If you’re a typical Local 802 member who does recording dates, you are not a “royalty musician.” Instead, you get paid up front to do a record date, regardless of how well the record sells. (“Royalty musicians” are supposed to share in the profits of an album, but unless you’re a superstar, you probably won’t see any significant royalties beyond the up-front payments that you or the group have received.)
However, there are a few payments that may seem like “royalties” which you may be entitled to, if you play record dates.
You probably already know about the two special payments funds: the Sound Recording Special Payments Fund (SPF) and the Film Musicians’ Secondary Markets Fund (SMF). (For more information, check out www.fmsmf.org or www.afm.org.) Sound Fund checks go out in July and are based on how many union record dates you did in the past year, and in the previous four years. Film Fund checks go out in August and are based on secondary market revenues (i.e. film going to television or DVD, television film going to DVD, etc.), and continue every year as long as such secondary revenues continue.
But other sources of money that you may not know about come as a result of the Audio Home Recording Act — and Japanese rental royalties.
AUDIO HOME RECORDING ACT
The AHRA imposes an obligation on importers and manufacturers of digital audio recording devices and media to submit a royalty payment set by statute to the Register of Copyrights.
The act provides that a portion of these royalties be placed in an escrow account managed by an independent administrator appointed by the AFM and the record companies, to be distributed to non-featured musicians and non-featured vocalists who have performed on sound recordings distributed in the United States.
The AFM & AFTRA Intellectual Property Rights Distribution Fund (AFM & AFTRA Fund) is the organization designated to distribute these monies.
HOW IT WORKS
Each year from the total copyright fee that is collected, this portion is divided among both side musicians and background vocalists who performed on top-selling records in that particular year.
Depending on the total amounts to be distributed, and the nature of the top-selling records, some years have seen distributions go to those performing on the top five or ten records only, while in other years, the distribution was able to extend to those on as many as 150 top-selling records.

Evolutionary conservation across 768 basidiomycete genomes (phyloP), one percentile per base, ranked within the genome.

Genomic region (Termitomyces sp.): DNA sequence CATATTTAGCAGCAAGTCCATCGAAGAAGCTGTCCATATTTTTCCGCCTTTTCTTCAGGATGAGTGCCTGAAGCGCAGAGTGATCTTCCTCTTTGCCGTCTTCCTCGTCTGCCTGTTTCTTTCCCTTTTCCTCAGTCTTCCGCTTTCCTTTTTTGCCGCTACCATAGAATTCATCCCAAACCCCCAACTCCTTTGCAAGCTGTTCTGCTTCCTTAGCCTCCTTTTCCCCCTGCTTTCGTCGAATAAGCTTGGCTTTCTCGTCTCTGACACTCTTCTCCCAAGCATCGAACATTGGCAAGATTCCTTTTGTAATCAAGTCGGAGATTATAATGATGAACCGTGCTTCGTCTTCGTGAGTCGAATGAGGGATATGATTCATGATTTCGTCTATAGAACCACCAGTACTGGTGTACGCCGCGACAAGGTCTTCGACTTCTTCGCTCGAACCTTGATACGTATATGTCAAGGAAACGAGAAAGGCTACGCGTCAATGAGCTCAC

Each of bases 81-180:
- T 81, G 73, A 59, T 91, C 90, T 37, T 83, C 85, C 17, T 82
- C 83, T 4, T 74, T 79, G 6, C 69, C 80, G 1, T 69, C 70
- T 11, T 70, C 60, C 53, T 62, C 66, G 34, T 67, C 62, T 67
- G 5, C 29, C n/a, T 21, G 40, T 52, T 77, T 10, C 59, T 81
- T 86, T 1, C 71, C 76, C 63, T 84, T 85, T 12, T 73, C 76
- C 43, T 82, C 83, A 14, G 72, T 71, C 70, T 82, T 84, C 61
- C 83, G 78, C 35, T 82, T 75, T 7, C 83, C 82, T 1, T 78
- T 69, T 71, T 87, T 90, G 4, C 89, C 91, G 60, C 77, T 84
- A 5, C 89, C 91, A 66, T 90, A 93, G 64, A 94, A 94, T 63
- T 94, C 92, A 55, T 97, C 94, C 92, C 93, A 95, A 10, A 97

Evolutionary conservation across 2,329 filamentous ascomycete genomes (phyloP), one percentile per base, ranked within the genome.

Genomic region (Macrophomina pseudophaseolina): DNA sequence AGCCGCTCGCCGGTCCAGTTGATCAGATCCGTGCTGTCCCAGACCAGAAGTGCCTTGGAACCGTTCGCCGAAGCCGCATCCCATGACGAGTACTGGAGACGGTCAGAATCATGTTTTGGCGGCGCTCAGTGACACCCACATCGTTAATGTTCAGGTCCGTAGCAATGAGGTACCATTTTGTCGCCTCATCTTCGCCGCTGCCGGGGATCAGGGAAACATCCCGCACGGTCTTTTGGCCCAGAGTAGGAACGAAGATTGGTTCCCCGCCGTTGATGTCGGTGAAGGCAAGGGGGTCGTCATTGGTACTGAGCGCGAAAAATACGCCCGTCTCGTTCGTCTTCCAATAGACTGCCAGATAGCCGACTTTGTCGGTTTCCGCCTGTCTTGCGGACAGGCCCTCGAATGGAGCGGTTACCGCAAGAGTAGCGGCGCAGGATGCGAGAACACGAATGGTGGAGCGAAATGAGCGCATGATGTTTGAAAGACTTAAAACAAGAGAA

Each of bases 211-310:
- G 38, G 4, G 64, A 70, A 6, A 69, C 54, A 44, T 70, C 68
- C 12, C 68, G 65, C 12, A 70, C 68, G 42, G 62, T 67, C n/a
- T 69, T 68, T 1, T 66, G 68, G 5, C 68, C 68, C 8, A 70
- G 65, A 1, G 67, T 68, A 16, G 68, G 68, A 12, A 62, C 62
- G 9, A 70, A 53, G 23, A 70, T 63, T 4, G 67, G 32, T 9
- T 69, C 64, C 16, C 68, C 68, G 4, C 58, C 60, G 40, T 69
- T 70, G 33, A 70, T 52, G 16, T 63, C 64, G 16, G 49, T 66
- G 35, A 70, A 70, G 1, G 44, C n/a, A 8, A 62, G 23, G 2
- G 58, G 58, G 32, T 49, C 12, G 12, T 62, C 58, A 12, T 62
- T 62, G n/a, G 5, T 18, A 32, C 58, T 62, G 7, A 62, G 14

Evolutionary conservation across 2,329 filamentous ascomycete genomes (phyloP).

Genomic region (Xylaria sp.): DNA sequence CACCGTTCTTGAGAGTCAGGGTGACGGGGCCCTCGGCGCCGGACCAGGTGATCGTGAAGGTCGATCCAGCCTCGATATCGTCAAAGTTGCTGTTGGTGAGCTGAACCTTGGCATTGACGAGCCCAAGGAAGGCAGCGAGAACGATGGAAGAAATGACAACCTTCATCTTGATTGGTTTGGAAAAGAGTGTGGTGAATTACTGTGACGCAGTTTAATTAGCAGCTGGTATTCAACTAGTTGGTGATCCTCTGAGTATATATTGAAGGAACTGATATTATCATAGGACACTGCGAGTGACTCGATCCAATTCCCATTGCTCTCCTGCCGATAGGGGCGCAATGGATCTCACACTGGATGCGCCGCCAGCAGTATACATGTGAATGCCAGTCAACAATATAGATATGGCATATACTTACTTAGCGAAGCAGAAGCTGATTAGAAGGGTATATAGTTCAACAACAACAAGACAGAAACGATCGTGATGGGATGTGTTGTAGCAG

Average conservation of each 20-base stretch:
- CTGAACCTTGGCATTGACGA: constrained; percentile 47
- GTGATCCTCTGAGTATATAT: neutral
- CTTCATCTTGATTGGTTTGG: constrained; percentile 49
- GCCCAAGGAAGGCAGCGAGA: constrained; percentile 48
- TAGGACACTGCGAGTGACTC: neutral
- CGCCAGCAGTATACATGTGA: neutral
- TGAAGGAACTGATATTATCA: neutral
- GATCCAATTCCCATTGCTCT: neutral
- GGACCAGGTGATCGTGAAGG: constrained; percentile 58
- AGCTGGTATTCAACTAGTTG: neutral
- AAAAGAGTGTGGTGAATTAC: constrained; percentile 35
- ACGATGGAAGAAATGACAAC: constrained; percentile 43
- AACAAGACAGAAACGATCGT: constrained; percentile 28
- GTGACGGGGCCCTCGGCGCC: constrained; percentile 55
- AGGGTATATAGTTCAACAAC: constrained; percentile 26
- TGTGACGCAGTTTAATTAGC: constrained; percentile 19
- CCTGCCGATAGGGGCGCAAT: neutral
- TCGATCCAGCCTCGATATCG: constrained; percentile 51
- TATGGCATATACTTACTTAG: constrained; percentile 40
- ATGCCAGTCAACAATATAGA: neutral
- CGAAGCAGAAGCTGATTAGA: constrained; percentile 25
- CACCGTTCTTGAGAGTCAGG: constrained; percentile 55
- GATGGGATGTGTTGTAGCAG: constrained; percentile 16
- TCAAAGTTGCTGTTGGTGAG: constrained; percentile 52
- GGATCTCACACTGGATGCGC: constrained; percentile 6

(If a top selling record is a movie sound track release, on which a large orchestra performed, this would impact on how far the distribution might be able to extend, for example.)
Another source of income for recording musicians comes from Japan. In Japan, music is “rented,” and Japanese record labels are supposed to pay royalties to musicians — even if you are a non-royalty artist. Japanese labels are supposed to pay this money into the AFM & AFTRA Fund.
This fund also collects money from satellite radio providers and Webcasters — those who provide digital performances of recording — under the Digital Performance Rights Amendment of the Digital Millennium Copyright Act.
HERE’S THE BOTTOM LINE
Money from the AFM & AFTRA Fund has made its way back to many musicians. But Local 802 has learned that this fund may have missed some New York musicians in sending out checks. This could have been because of incorrect addresses, bad social security numbers or incomplete information.
If you’ve played on any of the projects listed in the charts on the Recording Artist Royalties web site (www.RAroyalties.org), you may be eligible to receive payments. If this applies to you, please contact Jo-Anne McGettrick, the manager of the fund, at JMcGettrick@mpspf.org or (818) 755-7780.
On the fund’s web site, there is an online submission form for musicians to submit if you feel that you should have received a payment for an album that is listed in the charts. The site also includes frequently asked questions and answers.
The address is AFM & AFTRA Intellectual Property Rights Distribution Fund, Suite 500, 12001 Ventura Place, Studio City, CA 91604.
Look carefully at the lists on www.Raroyalties.org and see if you played on any of these albums. If so, contact the fund for more information.